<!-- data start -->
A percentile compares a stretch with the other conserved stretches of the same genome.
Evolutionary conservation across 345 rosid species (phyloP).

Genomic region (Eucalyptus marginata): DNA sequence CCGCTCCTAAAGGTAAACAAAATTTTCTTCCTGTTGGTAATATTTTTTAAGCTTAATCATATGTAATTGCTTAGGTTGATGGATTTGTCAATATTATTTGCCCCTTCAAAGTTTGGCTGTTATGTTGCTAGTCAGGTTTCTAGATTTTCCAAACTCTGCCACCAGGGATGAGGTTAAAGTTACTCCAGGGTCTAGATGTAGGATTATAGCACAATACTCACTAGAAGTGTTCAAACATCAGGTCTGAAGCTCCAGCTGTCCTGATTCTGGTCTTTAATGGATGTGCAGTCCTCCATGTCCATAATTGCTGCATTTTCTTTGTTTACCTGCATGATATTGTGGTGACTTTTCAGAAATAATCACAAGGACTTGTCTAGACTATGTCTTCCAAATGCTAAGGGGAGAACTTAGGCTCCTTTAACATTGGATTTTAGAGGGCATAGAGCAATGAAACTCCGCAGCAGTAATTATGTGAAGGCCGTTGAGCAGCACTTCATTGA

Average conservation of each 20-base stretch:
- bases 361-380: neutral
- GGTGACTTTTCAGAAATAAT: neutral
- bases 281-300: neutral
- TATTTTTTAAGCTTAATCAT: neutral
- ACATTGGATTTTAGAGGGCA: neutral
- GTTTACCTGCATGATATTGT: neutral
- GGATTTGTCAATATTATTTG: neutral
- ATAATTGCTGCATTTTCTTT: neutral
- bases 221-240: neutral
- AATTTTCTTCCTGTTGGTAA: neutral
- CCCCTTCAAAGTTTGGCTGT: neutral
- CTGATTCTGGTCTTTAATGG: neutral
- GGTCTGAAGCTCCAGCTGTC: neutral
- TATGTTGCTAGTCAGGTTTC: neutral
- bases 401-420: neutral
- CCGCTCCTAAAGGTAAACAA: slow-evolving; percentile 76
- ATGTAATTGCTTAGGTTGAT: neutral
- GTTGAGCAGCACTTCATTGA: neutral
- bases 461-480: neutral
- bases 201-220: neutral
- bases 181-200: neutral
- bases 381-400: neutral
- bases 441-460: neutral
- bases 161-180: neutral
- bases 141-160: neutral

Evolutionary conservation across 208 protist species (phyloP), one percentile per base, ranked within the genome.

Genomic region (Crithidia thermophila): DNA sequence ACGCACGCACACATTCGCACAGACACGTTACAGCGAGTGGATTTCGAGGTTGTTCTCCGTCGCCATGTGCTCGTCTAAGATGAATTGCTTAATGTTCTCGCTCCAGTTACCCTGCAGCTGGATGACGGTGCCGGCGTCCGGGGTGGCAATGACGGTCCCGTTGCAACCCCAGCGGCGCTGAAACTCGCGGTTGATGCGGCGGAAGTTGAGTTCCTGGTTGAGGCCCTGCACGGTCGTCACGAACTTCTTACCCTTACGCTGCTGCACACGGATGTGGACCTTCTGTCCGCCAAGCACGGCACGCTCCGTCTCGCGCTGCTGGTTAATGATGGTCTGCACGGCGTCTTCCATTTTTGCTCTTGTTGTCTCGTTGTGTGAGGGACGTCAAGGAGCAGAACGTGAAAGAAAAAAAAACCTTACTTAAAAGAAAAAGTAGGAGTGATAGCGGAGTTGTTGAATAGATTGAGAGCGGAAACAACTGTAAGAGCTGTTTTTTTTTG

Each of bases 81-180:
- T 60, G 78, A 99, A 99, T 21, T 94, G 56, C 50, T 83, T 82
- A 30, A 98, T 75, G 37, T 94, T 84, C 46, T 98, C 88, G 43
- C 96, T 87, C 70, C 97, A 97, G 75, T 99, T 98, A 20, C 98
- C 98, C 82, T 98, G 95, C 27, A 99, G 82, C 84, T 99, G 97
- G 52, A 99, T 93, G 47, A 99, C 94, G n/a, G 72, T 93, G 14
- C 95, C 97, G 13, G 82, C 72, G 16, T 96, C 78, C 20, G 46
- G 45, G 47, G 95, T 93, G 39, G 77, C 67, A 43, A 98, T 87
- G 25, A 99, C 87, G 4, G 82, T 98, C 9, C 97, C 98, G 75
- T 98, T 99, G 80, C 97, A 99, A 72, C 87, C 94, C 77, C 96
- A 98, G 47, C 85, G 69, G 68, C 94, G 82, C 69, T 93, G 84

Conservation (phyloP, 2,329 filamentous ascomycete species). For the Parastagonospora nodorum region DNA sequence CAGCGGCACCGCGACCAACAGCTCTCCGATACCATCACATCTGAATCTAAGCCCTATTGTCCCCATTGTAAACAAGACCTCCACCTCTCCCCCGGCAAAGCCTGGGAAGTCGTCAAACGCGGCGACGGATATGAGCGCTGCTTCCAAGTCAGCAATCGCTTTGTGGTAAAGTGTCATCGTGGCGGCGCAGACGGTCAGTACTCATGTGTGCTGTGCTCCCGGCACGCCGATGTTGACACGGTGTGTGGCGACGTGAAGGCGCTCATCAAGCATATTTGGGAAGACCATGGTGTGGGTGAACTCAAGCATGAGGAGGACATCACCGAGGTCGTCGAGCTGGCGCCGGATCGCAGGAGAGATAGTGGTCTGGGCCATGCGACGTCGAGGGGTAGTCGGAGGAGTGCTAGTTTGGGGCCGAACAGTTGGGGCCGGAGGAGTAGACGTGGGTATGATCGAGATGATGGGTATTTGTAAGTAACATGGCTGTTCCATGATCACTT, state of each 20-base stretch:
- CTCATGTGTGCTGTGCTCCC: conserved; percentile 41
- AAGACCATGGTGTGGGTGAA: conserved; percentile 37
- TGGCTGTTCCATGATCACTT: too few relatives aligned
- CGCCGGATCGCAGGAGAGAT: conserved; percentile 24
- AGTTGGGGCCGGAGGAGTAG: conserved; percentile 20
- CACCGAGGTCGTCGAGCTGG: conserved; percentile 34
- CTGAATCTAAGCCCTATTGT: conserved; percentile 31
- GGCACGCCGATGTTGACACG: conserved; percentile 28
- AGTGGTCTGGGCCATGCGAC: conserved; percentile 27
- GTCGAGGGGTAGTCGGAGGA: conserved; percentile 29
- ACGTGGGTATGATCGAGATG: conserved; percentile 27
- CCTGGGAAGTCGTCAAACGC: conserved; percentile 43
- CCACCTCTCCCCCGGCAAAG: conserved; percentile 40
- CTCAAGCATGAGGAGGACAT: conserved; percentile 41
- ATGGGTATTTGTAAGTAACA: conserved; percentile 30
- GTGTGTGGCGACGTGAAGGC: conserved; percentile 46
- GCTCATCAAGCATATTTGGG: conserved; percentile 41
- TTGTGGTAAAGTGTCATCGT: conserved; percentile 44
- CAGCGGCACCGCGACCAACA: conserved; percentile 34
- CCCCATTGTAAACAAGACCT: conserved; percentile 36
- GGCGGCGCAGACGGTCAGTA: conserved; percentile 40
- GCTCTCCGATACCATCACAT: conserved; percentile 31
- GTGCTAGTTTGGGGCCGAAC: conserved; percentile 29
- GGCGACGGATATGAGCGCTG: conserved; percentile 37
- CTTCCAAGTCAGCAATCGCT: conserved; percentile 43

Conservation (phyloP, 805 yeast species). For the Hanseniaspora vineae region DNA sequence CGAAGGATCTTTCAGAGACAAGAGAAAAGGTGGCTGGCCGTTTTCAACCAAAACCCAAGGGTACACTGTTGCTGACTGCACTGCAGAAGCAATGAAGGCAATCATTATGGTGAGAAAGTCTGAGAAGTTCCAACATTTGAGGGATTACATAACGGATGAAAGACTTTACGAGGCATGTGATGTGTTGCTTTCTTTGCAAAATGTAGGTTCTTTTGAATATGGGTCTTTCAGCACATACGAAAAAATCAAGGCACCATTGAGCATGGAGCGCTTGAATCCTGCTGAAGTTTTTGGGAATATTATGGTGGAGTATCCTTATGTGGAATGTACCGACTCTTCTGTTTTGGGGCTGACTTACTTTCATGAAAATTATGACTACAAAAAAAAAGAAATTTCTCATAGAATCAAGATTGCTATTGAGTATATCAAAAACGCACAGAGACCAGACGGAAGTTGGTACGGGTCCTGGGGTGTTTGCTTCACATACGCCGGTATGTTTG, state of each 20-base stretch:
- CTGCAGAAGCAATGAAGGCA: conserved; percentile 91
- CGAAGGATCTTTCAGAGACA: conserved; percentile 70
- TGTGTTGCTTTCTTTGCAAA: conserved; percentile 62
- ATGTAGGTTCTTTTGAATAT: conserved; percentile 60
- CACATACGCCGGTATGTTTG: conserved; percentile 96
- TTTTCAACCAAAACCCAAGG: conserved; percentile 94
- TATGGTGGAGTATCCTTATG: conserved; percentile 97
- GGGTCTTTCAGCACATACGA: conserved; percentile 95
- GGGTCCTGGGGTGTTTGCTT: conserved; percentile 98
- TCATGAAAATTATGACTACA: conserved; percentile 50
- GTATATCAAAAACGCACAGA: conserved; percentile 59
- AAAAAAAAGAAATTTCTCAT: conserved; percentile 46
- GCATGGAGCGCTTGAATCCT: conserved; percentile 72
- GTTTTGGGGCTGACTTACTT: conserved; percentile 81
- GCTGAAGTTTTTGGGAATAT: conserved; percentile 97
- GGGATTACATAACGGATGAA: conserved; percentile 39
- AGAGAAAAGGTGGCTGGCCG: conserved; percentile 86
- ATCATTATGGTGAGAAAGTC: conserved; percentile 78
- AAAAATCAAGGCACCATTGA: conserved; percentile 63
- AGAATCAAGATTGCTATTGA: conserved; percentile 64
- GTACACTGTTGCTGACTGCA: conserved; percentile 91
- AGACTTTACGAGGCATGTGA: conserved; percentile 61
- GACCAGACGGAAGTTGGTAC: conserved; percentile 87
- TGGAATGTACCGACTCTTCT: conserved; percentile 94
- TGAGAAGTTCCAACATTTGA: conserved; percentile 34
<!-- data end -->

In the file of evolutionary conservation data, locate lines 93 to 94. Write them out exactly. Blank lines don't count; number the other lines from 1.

- TGGAATGTACCGACTCTTCT: conserved; percentile 94
- TGAGAAGTTCCAACATTTGA: conserved; percentile 34